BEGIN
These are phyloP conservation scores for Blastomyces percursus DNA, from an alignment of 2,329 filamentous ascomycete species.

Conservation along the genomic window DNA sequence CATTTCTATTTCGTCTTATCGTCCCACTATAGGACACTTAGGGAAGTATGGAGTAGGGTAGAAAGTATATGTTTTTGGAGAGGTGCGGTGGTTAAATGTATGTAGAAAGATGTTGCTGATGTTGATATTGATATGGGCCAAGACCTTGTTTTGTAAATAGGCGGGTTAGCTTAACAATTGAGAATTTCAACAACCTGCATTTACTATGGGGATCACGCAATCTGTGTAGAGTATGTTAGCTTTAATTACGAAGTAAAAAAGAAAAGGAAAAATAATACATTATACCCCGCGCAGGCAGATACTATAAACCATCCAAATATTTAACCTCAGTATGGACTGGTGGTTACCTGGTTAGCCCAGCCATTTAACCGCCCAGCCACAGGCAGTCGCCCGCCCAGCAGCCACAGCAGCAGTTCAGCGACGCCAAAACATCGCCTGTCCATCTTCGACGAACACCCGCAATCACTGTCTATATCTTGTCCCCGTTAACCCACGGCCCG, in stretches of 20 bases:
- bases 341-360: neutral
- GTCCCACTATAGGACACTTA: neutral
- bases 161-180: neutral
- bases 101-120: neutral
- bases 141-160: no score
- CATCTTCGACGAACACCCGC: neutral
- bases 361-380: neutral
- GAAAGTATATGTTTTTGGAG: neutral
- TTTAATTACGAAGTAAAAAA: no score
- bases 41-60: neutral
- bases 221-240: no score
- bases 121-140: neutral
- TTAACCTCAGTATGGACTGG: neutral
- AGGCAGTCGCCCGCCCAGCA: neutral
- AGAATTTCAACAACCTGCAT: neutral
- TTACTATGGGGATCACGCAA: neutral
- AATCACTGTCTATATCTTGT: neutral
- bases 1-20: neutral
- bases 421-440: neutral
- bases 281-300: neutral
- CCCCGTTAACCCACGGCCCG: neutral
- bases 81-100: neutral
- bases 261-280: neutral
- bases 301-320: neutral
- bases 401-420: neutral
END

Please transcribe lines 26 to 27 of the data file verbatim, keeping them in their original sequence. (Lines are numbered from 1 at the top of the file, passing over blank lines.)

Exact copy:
- bases 301-320: neutral
- bases 401-420: neutral